Major grocery chains rationing meat purchases to curb hoarding

Author: CBS News
Published: Updated:
Kroger stores. Photo via CBS News

Kroger and Costco are among the big U.S. supermarket chains now limiting how much ground beef and fresh pork customers may buy amid escalating concerns about meat supplies in the U.S.

Their moves follow shopper limits announced last Friday by Kroger, the nation’s largest supermarket chain. Kroger cited the rash of closures at meat processing plants in multiple states due to outbreaks of COVID-19 among workers at the facilities, according to an email the company sent to CBS MoneyWatch.

First reported by CNN, Kroger did not reveal how many of its locations would be curbing customer purchases of beef and pork. Kroger operates more than 2,700 stores under multiple banner names, including Fred Meyer and Harris Teeter.

“At Kroger, we feel good about our ability to maintain a broad assortment of meat and seafood for our customers because we purchase protein from a diverse network of suppliers,” a spokesperson said in the email. “There is plenty of protein in the supply chain; however, some processors are experiencing challenges.”

Kroger is not alone in restricting how much protein consumers can pile into their shopping carts.

Warehouse chain Costco is also temporarily restricting purchases of beef, pork and poultry products, limited to three items per member.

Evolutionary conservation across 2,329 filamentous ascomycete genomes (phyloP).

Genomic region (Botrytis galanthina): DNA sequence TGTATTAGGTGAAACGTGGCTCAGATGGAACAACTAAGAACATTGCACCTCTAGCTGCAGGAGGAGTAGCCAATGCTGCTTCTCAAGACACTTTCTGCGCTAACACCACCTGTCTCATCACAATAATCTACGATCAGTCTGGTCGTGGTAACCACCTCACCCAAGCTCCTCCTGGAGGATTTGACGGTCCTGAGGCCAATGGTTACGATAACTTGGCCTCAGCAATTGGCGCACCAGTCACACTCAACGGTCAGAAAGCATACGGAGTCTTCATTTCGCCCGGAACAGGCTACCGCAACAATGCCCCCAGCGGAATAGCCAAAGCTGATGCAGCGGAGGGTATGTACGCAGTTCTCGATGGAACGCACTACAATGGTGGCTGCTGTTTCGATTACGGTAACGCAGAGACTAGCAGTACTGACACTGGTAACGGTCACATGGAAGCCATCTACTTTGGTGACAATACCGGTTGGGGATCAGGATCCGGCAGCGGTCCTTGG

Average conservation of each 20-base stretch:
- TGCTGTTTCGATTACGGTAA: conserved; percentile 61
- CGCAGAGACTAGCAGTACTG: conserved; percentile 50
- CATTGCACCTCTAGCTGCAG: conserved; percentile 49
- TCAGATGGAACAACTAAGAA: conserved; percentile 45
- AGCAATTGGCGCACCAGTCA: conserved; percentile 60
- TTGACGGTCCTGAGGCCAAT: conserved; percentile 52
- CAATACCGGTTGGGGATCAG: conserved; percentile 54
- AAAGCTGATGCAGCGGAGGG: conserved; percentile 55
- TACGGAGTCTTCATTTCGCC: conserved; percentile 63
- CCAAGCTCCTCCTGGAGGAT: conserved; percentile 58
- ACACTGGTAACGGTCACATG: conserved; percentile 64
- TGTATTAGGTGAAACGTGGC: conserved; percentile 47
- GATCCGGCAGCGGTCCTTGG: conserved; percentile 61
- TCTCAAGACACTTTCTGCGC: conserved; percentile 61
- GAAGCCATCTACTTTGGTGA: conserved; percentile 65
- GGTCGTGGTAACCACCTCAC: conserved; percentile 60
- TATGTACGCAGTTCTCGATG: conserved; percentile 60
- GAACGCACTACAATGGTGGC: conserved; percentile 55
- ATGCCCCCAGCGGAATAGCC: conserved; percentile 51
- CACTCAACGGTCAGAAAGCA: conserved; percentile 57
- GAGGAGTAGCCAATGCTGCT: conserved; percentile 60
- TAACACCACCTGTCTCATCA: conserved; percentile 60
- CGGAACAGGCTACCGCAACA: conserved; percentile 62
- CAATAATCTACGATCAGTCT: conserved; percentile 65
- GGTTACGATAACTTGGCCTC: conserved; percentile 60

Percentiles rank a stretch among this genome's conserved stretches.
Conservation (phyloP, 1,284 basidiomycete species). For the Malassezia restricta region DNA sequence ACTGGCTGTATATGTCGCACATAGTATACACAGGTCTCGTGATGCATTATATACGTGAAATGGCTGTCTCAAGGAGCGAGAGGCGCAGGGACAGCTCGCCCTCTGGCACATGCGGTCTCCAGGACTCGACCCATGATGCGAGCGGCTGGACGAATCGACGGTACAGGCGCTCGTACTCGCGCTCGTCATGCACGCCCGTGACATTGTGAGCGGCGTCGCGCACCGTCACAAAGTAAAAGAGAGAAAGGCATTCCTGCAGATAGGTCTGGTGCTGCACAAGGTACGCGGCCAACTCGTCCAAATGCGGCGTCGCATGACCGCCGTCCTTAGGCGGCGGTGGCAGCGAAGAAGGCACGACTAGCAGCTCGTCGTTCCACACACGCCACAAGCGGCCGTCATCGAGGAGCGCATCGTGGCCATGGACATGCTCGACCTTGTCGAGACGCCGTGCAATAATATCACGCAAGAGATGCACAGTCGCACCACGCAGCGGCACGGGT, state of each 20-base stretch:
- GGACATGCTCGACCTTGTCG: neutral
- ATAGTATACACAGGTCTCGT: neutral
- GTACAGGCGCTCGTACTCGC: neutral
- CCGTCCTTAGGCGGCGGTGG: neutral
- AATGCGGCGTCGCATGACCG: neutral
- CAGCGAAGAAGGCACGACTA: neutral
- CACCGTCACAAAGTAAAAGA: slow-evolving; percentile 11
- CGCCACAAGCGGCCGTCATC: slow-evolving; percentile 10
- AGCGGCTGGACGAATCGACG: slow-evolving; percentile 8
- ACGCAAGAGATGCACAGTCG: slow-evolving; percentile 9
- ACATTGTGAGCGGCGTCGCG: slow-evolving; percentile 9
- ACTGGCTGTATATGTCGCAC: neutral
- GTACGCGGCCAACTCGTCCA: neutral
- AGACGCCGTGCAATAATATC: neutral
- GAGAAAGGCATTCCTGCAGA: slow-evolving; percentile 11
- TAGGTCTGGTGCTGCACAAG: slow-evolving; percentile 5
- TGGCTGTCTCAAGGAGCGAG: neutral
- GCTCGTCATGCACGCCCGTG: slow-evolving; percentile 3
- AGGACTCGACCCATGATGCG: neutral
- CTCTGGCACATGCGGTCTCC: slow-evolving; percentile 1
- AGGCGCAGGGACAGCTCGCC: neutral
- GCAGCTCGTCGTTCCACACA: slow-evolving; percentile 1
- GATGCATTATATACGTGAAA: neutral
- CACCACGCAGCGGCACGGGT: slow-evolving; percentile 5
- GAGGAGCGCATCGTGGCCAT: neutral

“Costco has implemented limits on certain items to help ensure more members are able to purchase merchandise they want and need. Our buyers and suppliers are working hard to provide essential, high demand merchandise as well as everyday favorites,” it stated on its website.

And Giant Eagle stated on its website: “To ensure availability of popular items including ground beef and on-sale meat items, we are temporarily limiting the purchase amount of these items to two of each per transaction.”

More than 20 meatpacking plants around the U.S. have closed at some point in the past two months, reducing pork production by about a quarter and cutting beef output by about 10%, according to the United Food and Commercial Workers, a trade union.

Nearly 4,200 workers at 115 meatpacking plants have been infected with the coronavirus, and 20 of those workers have died, according to a report released Friday by the U.S. Centers for Disease Control and Prevention.

The CDC findings likely underestimate the scope of the problem as not all states with infections at meat plants have reported them to the federal agency.

— CBS News’ Max Bayer contributed to this story.

First published on May 1, 2020 / 6:35 PM

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